Nelson came close to an Easter Bowl "Triple Crown." She reached the doubles quarterfinals with Maryia Hrynashka of Rancho Cordova in the Sacramento area, losing 10-8 in a match tiebreaker to the fifth seeds, and won the girls 12 sportsmanship award.
  Nelson, whose favorite shot is her slice backhand, now is ranked sixth nationally in girls 12 singles.
   "She has a good, clean game," Gilbert said. "Her serve is solid, she's consistent, she moves well. I like her forehand -- she can hit it heavy. Sometimes that's the shot that gets a little inconsistent at times, or the backhand gets a little stray. But overall, if she stays focused, she's clean on all of her shots, and that's what makes her tough to beat."
   Like Conradi, Gilbert appreciates Nelson's variety.
   "She plays points that are fun for me to watch because she'll hit so many different shots in a point, whether it's a high ball, whether it's a slice, whether it's an angle, whether it's a cut serve," Gilbert said. "She can do all of that in one point. She's pretty comfortable at the net, she's got good hands, so it's a little bit of a well-rounded game. I don't think anything really sticks out. I just think it's clean all over."
   Less than 48 hours after winning the Easter Bowl, Nelson was back on the court in the first round of the 16s in the Gold River Junior Championships at the Gold River Racquet Club in the Sacramento area.
   "Most of the time -- probably with 90, 99 percent of our players -- I would not have suggested that, but Priya likes to compete and play, so I let that one fly," Gilbert said with a laugh. "Three or four years ago, I would have texted or called the parents and said, 'Take her out of the tournament,' but I'm adjusting to her, and she's enjoying it. That's showing -- she got to the final of the 16s (at Gold River). She had a great tournament. ...
  "In the past, I spaced out the tournaments a lot more, and I still do with some players because they need that mental break from it, but Priya doesn't bring those emotions. Collin is a good example. Collin is so emotional on the court that doing back-to-back-to-back tournaments is exhausting for everybody (laughs), so we take breaks. Priya keeps a good, even demeanor, so I have to look at that and go, 'You know what? It doesn't take as much of an emotional toll on her to play these tournaments.' "
   Nelson ousted top-seeded Avantika Willy, last year's girls 14 NorCal Sectional champion, 6-3, 6-4 in the second round at Gold River en route to the final and won the 14s doubles title with Tomi Main of Seaside in the Monterey area.
   Nelson always wears a Roger Federer cap on the court and rarely takes it off at home. She idolizes Federer "because he's really good on court and his mental is really good and he's always really calm and I like how he moves and the way he treats others on court," she said.
   Nelson hopes to play professionally someday. She already trains like a pro, pounding balls and working out at Arden Hills from 7 a.m. to 3:30 p.m. five days a week to prepare for weekend and national tournaments.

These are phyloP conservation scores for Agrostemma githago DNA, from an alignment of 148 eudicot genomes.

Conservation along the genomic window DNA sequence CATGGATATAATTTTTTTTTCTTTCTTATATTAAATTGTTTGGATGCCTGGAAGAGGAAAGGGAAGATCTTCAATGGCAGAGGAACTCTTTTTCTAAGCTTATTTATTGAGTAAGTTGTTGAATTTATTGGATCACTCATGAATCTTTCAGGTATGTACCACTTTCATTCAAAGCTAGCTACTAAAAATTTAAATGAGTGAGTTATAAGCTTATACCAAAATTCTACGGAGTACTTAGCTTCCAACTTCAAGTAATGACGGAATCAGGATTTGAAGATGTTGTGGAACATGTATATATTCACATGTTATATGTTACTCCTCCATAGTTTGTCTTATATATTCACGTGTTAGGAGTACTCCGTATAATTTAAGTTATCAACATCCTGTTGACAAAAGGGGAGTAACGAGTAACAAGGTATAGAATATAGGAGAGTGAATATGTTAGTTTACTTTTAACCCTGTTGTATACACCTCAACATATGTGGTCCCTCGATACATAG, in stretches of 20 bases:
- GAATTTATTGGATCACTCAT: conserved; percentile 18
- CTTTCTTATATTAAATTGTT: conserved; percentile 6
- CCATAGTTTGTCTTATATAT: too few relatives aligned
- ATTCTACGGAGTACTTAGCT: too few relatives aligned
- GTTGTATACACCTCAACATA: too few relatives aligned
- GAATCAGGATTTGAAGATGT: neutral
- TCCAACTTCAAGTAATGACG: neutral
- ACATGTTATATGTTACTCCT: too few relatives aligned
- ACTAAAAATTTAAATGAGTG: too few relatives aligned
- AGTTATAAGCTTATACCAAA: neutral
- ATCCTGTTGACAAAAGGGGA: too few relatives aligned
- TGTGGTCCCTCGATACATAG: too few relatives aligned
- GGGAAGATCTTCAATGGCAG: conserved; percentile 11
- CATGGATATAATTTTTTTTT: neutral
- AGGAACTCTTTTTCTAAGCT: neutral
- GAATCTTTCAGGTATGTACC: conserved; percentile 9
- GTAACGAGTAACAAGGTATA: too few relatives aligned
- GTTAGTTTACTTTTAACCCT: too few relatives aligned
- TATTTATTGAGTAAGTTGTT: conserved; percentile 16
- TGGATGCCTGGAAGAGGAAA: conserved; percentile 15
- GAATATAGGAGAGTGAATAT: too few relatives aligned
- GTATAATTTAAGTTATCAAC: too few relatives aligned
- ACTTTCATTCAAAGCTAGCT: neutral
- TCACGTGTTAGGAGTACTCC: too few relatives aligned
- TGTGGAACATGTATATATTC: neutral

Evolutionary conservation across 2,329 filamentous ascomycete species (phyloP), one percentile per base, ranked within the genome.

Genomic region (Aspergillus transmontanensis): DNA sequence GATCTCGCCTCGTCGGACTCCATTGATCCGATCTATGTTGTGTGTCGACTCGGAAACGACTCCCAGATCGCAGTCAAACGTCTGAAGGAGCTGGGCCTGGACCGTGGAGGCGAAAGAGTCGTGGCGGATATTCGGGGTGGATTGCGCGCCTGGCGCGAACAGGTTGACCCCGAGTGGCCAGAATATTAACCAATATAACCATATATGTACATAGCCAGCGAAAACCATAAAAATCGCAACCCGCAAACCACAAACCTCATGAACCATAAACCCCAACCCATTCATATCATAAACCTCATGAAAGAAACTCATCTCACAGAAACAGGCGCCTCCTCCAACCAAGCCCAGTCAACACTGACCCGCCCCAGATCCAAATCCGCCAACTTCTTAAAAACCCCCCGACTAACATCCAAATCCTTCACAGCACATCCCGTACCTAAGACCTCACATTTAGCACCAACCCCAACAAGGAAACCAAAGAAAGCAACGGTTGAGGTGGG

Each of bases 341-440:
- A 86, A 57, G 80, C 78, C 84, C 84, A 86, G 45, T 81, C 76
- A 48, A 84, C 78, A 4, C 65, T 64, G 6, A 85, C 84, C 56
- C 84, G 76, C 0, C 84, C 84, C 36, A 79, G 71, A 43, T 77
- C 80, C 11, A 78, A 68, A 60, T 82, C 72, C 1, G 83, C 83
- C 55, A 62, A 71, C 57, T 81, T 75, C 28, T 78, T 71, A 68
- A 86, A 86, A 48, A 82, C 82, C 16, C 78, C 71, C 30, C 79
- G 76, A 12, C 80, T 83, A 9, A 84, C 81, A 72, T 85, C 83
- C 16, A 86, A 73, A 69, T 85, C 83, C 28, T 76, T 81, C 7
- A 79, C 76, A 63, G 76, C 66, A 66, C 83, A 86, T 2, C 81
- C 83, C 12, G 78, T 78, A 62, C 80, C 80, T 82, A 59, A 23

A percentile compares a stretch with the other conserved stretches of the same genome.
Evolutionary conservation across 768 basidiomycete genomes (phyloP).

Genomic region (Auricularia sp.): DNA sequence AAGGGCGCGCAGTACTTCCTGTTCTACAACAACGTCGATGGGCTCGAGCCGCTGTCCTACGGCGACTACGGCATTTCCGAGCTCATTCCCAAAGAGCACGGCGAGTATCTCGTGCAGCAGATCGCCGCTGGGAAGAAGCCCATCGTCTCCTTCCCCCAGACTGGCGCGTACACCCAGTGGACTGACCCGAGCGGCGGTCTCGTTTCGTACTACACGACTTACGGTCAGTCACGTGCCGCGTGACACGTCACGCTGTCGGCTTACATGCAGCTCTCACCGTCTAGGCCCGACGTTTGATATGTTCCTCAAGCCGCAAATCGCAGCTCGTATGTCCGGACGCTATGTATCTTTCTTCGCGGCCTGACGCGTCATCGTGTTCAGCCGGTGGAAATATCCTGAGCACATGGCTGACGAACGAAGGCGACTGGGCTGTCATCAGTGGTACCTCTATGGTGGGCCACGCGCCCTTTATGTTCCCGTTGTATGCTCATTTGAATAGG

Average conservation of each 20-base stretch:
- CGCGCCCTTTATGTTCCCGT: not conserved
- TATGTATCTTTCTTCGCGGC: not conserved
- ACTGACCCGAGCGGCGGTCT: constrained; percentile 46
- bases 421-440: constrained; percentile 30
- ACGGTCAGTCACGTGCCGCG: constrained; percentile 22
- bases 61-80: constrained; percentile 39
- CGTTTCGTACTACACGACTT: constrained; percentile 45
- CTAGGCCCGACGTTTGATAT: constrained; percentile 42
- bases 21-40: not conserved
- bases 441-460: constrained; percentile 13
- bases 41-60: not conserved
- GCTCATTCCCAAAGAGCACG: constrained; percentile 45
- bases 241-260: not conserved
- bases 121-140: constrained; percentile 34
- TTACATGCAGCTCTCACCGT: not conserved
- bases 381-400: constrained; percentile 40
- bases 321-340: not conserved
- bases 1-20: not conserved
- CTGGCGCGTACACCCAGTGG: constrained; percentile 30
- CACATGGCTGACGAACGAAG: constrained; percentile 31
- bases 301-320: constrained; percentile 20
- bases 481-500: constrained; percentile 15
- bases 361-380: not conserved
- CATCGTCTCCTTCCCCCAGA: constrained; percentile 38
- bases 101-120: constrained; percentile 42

The question, according to Gilbert, is whether Nelson can stay motivated for the next five or six years.
   "It's hard not to get distracted, to stay healthy, to enjoy it, to come out every day and be fired up and want to keep working and improving," Gilbert said. "That's the hard thing about tennis. It's a really long path these kids have to take, so where Priya's at right now, I don't have any big things I feel are holes in her game. To keep doing what she's doing for a long period of time is probably the biggest challenge."
   Bonnie Nelson is realistic but not worried about Priya burning out.  
   "There are no guarantees of any sort," Bonnie conceded. "Kids change as they grow. But one of the biggest things I can say towards her success is if there's something she needs to work on -- footwork or her backhand, whatever it is -- she works on it. That's the difference between my son and her. She wants it; she's hungry for it. That's what's driving her."

Bellis, 18, loses to Lepchenko in Morocco

Varvara Lepchenko, shown in the 2015 Bank of the West Classic at Stanford,
dispatched CiCi Bellis 6-3, 6-2 today in the quarterfinals on clay in Rabat,
Morocco. Photo by Mal Taam
   For CiCi Bellis, one day was not enough time to recover from two consecutive long matches.
   The 18-year-old product of Atherton in the San Francisco Bay Area lost to American Varvara Lepchenko 6-3, 6-2 in 65 minutes today in the quarterfinals on clay in Rabat, Morocco.
   Lepchenko, a 30-year-old left-hander originally from Uzbekistan, broke Bellis' serve six times and saved the only break point against her.
   Bellis played for the third straight day after winning her first two matches 7-5 in the third set. On Wednesday, she survived one match point and outlasted No. 2 seed and defending champion Timea Bacsinszky of Switzerland 6-7 (3), 7-5, 7-5 in 3 hours, 8 minutes.  
   Bellis, by far the youngest player in the top 100 at No. 59, will rise about five spots when the next rankings are released on Monday.
   Lepchenko reached her first WTA semifinal since Stanford in 2015 and first on clay in her career. She will play Francesca Schiavone, a 36-year-old wild card from Italy. 
   Schiavone, the 2010 French Open champion who will turn 37 on June 23, is coming off her eighth career singles title, on clay in Bogota. She has announced that she will retire at the end of the year. 

Wednesday, May 3, 2017

Morocco marathon: Bellis, 18, ousts Bacsinszky

CiCi Bellis poses with her coach, Anibal Aranda, at the Broadway Tennis
Center in Burlingame, near San Francisco International Airport, on Dec. 28.
Photo by Paul Bauman